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Archive for the ‘Spa Parts’ Category

Spa Parts: Plumbing Parts for Spas and Hot Tubs

August 8th, 2013 by

spa-plumbing-supplies-and-partsSpa plumbing parts. This is going to be a long post, as we have 12 parts categories to go over, so settle in.

This post will help explain each spa plumbing parts sub-category in more detail, so you know how and when they are most useful.

There are many specialized parts in the plumbing category, and parts used only on certain spas and hot tubs, and many parts which are universal.

 

Spa Air Controls

spa-plumbing-parts-air-controlsAir controls are the knobs on the side of the spa that are used as air intakes. Some spas have several air control knobs, which control the amount of air intake (and thus air output) for a certain group of spa jets, or a particular air manifold. It acts as an air valve, to allow the spa user to dial in the perfect mix of air to the water stream, to increase the action and pressure from the spa jets.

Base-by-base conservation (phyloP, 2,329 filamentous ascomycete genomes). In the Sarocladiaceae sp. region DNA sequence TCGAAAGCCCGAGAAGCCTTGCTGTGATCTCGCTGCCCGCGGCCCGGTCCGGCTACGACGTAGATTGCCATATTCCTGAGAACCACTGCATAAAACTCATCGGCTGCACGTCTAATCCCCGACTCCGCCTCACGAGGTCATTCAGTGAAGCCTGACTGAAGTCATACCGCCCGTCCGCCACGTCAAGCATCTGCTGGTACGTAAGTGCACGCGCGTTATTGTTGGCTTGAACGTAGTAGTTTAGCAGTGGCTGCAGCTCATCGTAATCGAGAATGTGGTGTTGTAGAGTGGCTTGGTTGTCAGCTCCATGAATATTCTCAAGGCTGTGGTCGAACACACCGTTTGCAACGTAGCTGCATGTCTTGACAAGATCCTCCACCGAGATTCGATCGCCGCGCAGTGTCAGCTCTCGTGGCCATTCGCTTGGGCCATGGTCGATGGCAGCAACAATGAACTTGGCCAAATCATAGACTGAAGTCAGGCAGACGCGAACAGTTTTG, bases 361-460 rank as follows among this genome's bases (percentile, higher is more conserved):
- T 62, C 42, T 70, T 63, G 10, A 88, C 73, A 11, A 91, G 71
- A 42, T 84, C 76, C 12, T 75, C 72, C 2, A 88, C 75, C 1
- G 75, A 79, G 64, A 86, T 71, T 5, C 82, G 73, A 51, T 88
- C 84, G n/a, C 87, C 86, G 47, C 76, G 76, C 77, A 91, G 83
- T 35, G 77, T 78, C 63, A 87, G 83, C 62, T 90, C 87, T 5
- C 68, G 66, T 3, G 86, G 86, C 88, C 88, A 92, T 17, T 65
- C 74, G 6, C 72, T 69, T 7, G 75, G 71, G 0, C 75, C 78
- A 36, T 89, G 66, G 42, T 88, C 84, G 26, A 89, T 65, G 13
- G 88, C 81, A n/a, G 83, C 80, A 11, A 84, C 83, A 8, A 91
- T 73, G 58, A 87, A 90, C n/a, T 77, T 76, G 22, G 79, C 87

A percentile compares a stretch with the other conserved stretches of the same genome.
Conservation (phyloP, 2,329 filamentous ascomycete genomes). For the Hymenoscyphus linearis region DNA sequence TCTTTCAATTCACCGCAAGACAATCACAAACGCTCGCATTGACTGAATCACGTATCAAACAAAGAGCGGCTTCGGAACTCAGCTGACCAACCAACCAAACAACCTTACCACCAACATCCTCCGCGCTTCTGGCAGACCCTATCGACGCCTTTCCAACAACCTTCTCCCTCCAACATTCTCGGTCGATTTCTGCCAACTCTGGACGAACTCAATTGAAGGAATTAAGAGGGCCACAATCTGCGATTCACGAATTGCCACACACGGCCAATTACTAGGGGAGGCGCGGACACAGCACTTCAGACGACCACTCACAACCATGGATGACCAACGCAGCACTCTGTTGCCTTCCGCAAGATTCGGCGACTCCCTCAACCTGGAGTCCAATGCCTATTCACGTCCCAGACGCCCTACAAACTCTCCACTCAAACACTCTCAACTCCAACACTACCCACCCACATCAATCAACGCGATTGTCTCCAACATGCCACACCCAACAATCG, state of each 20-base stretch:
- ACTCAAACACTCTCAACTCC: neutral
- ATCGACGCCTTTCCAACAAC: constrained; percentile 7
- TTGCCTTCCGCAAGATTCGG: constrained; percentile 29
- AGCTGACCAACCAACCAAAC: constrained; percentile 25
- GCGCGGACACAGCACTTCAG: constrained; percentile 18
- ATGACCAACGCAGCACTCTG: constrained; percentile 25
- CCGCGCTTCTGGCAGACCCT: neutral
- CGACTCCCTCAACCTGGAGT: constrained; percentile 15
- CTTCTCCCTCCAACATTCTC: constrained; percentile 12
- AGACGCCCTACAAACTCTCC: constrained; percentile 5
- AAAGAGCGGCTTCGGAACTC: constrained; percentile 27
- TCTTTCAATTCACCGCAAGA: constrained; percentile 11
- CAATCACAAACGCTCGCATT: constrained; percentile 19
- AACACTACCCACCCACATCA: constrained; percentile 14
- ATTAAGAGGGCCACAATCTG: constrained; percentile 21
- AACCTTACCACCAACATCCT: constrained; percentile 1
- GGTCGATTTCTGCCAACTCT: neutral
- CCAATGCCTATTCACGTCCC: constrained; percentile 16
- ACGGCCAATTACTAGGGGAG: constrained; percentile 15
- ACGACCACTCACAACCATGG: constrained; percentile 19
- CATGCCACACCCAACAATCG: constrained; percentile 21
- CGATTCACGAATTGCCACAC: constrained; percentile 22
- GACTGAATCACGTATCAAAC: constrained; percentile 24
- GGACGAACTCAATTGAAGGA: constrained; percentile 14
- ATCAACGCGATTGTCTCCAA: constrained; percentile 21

We have over 35 different spa air controls, from G&G, Hydro Air and Waterway. They vary by the S hose connection size, and the hole size on the spa. If you’ve managed to lose or break one of these spa air intake knobs, see our selection of spa air controls.

Spa Air Injectors

spa-plumbing-parts-air-injectors

Spa air injectors, or maybe you call them bubblers or aerators in your spa, but this is where the air comes out, not mixed with water. Common on the floor or on lounge portions of the spa. You can replace the air injectors in your spa if they have become broken or missing parts, or you are renovating a spa and adding new or additional air jets or larger capacity jets to your spa or hot tub.